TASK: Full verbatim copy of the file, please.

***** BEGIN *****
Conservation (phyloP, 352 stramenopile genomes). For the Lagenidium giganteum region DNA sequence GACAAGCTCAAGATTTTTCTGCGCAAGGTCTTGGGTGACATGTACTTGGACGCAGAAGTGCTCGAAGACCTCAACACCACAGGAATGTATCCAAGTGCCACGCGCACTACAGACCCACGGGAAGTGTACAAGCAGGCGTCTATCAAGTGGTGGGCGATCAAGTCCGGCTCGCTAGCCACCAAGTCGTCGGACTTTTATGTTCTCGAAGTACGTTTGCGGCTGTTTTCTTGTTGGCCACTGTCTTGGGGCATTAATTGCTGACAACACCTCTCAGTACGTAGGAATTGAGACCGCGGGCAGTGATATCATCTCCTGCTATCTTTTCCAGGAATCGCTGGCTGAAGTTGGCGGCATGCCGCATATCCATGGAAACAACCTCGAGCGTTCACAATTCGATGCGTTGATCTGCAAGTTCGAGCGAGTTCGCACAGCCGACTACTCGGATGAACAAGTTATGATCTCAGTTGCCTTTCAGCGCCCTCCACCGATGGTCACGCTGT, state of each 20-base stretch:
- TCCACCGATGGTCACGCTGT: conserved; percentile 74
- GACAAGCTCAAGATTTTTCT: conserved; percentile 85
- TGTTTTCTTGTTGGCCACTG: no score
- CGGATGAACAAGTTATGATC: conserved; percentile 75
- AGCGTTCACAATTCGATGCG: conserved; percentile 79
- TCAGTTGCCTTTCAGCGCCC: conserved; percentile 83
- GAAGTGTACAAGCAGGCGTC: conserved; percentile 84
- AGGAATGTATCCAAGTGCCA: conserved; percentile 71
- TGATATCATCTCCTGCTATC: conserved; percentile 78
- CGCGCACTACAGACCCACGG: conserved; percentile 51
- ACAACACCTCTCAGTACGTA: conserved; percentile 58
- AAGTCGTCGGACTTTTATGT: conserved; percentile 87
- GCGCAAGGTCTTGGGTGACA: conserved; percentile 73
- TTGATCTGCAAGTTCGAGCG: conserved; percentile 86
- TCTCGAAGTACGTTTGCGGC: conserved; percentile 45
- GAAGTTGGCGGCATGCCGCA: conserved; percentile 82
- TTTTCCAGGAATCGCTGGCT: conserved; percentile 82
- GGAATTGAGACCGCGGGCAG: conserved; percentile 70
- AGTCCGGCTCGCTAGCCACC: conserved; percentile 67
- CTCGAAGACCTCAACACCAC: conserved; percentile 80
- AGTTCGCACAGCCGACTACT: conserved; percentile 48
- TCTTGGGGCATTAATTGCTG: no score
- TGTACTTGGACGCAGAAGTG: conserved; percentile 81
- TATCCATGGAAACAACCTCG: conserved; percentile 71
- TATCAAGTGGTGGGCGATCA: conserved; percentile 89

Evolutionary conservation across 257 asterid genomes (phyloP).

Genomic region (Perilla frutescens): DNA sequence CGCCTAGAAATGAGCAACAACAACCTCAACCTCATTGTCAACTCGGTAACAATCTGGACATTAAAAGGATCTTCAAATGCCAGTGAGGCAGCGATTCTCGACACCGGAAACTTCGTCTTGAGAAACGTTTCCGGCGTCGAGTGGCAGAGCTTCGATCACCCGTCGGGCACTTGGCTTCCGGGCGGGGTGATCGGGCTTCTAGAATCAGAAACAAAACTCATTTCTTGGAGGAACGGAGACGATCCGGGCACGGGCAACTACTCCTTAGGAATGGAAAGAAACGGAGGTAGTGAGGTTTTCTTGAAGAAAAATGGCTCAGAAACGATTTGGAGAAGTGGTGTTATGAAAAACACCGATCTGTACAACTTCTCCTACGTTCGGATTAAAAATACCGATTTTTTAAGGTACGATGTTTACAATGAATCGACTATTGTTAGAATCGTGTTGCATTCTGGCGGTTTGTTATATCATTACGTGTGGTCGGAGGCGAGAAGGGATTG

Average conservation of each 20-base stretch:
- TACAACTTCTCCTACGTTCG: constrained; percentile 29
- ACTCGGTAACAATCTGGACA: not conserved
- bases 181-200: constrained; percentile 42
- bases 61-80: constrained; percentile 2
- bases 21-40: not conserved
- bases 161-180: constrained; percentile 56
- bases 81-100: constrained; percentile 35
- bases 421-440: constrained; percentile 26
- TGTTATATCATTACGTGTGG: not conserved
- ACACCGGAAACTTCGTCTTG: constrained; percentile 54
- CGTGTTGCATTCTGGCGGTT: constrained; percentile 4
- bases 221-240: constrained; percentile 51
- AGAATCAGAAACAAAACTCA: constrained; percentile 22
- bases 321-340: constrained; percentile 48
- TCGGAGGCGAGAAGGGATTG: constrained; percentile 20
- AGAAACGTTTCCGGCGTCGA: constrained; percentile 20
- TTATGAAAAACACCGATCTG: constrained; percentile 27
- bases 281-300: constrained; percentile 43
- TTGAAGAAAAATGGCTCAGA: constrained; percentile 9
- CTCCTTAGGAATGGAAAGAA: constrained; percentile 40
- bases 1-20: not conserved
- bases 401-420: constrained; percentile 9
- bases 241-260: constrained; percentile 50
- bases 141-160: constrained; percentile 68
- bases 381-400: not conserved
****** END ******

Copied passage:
Conservation (phyloP, 352 stramenopile genomes). For the Lagenidium giganteum region DNA sequence GACAAGCTCAAGATTTTTCTGCGCAAGGTCTTGGGTGACATGTACTTGGACGCAGAAGTGCTCGAAGACCTCAACACCACAGGAATGTATCCAAGTGCCACGCGCACTACAGACCCACGGGAAGTGTACAAGCAGGCGTCTATCAAGTGGTGGGCGATCAAGTCCGGCTCGCTAGCCACCAAGTCGTCGGACTTTTATGTTCTCGAAGTACGTTTGCGGCTGTTTTCTTGTTGGCCACTGTCTTGGGGCATTAATTGCTGACAACACCTCTCAGTACGTAGGAATTGAGACCGCGGGCAGTGATATCATCTCCTGCTATCTTTTCCAGGAATCGCTGGCTGAAGTTGGCGGCATGCCGCATATCCATGGAAACAACCTCGAGCGTTCACAATTCGATGCGTTGATCTGCAAGTTCGAGCGAGTTCGCACAGCCGACTACTCGGATGAACAAGTTATGATCTCAGTTGCCTTTCAGCGCCCTCCACCGATGGTCACGCTGT, state of each 20-base stretch:
- TCCACCGATGGTCACGCTGT: conserved; percentile 74
- GACAAGCTCAAGATTTTTCT: conserved; percentile 85
- TGTTTTCTTGTTGGCCACTG: no score
- CGGATGAACAAGTTATGATC: conserved; percentile 75
- AGCGTTCACAATTCGATGCG: conserved; percentile 79
- TCAGTTGCCTTTCAGCGCCC: conserved; percentile 83
- GAAGTGTACAAGCAGGCGTC: conserved; percentile 84
- AGGAATGTATCCAAGTGCCA: conserved; percentile 71
- TGATATCATCTCCTGCTATC: conserved; percentile 78
- CGCGCACTACAGACCCACGG: conserved; percentile 51
- ACAACACCTCTCAGTACGTA: conserved; percentile 58
- AAGTCGTCGGACTTTTATGT: conserved; percentile 87
- GCGCAAGGTCTTGGGTGACA: conserved; percentile 73
- TTGATCTGCAAGTTCGAGCG: conserved; percentile 86
- TCTCGAAGTACGTTTGCGGC: conserved; percentile 45
- GAAGTTGGCGGCATGCCGCA: conserved; percentile 82
- TTTTCCAGGAATCGCTGGCT: conserved; percentile 82
- GGAATTGAGACCGCGGGCAG: conserved; percentile 70
- AGTCCGGCTCGCTAGCCACC: conserved; percentile 67
- CTCGAAGACCTCAACACCAC: conserved; percentile 80
- AGTTCGCACAGCCGACTACT: conserved; percentile 48
- TCTTGGGGCATTAATTGCTG: no score
- TGTACTTGGACGCAGAAGTG: conserved; percentile 81
- TATCCATGGAAACAACCTCG: conserved; percentile 71
- TATCAAGTGGTGGGCGATCA: conserved; percentile 89

Evolutionary conservation across 257 asterid genomes (phyloP).

Genomic region (Perilla frutescens): DNA sequence CGCCTAGAAATGAGCAACAACAACCTCAACCTCATTGTCAACTCGGTAACAATCTGGACATTAAAAGGATCTTCAAATGCCAGTGAGGCAGCGATTCTCGACACCGGAAACTTCGTCTTGAGAAACGTTTCCGGCGTCGAGTGGCAGAGCTTCGATCACCCGTCGGGCACTTGGCTTCCGGGCGGGGTGATCGGGCTTCTAGAATCAGAAACAAAACTCATTTCTTGGAGGAACGGAGACGATCCGGGCACGGGCAACTACTCCTTAGGAATGGAAAGAAACGGAGGTAGTGAGGTTTTCTTGAAGAAAAATGGCTCAGAAACGATTTGGAGAAGTGGTGTTATGAAAAACACCGATCTGTACAACTTCTCCTACGTTCGGATTAAAAATACCGATTTTTTAAGGTACGATGTTTACAATGAATCGACTATTGTTAGAATCGTGTTGCATTCTGGCGGTTTGTTATATCATTACGTGTGGTCGGAGGCGAGAAGGGATTG

Average conservation of each 20-base stretch:
- TACAACTTCTCCTACGTTCG: constrained; percentile 29
- ACTCGGTAACAATCTGGACA: not conserved
- bases 181-200: constrained; percentile 42
- bases 61-80: constrained; percentile 2
- bases 21-40: not conserved
- bases 161-180: constrained; percentile 56
- bases 81-100: constrained; percentile 35
- bases 421-440: constrained; percentile 26
- TGTTATATCATTACGTGTGG: not conserved
- ACACCGGAAACTTCGTCTTG: constrained; percentile 54
- CGTGTTGCATTCTGGCGGTT: constrained; percentile 4
- bases 221-240: constrained; percentile 51
- AGAATCAGAAACAAAACTCA: constrained; percentile 22
- bases 321-340: constrained; percentile 48
- TCGGAGGCGAGAAGGGATTG: constrained; percentile 20
- AGAAACGTTTCCGGCGTCGA: constrained; percentile 20
- TTATGAAAAACACCGATCTG: constrained; percentile 27
- bases 281-300: constrained; percentile 43
- TTGAAGAAAAATGGCTCAGA: constrained; percentile 9
- CTCCTTAGGAATGGAAAGAA: constrained; percentile 40
- bases 1-20: not conserved
- bases 401-420: constrained; percentile 9
- bases 241-260: constrained; percentile 50
- bases 141-160: constrained; percentile 68
- bases 381-400: not conserved